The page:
text/html document to the browser, the browser is supposed to use HTML5 to interpret the document. If HTML5+RDFa doesn’t have CURIE support, that means that all CURIEs are not going to be recognized. All web pages that are currently deployed and using CURIEs correctly and being served as
text/html (which is most of them, by the way) will break.
What are CURIEs and why are they useful?
CURIEs are a pretty simple concept. Let’s say that you want to talk about a set of geographic coordinates and you want a search engine to find them easily in your Web page. The example below talks about geographic coordinates for Blacksburg, Virginia, USA. Let’s say that anytime someone searches for something near “Blacksburg” in a search engine that you also want your page to show up in the search results. You would have to tag those coordinates with something like the following in your HTML:
<div about="#bburg"> <span property="latitude">37.229N</span> <span property="longitude">-80.414W</span> <div>
Unfortunately, it’s not as simple as the HTML code above because the search engine doesn’t know for certain that you mean the same “latitude” and “longitude” that it’s looking for. To solve this problem, the Web uses URLs to uniquely identify these terms, so the HTML code ends up looking like this:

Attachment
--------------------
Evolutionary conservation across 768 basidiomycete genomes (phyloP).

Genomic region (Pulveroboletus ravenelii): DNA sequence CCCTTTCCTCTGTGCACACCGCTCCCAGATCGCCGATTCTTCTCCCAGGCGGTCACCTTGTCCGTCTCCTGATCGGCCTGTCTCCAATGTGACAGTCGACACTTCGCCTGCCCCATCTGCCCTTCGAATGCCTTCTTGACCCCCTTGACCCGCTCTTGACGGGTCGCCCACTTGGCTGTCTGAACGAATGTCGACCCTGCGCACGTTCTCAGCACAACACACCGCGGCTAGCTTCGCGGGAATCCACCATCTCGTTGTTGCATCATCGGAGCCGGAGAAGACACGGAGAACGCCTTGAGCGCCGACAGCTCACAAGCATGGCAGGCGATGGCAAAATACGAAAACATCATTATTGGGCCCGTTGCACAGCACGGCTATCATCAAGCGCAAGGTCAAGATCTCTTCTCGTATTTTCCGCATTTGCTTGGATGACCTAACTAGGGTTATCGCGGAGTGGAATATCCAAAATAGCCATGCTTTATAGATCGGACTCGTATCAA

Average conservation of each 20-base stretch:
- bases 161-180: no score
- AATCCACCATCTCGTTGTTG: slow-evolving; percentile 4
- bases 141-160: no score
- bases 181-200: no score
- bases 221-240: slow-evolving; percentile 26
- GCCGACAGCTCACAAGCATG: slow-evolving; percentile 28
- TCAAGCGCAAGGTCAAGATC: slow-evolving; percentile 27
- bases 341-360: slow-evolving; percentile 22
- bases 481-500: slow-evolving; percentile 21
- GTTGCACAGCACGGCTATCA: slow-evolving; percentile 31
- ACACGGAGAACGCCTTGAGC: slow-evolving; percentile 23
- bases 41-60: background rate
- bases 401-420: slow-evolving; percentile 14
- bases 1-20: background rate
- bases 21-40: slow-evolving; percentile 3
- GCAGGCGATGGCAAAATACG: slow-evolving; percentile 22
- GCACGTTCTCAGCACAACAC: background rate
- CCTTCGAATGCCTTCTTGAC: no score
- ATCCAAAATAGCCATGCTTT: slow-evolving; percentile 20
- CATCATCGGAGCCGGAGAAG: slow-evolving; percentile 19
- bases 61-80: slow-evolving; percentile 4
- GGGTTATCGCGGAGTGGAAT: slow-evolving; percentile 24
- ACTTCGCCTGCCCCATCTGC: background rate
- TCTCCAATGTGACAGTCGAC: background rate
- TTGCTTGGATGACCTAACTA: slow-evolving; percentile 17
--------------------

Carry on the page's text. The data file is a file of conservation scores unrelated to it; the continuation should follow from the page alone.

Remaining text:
<div about="#bburg"> <span property="http://www.w3.org/2003/01/geo/wgs84_pos#latitude">37.229N</span> <span property="http://www.w3.org/2003/01/geo/wgs84_pos#longitude">-80.414W</span> <div>
Now the thing that sucks about the code above is that you will have to type those ridiculously long URLs into your HTML every time that you wanted to talk about latitude and longitude. This is exactly what you have to do in Microdata today. There is a better way in RDFa – by using CURIEs, we can shorten what we have to type like so: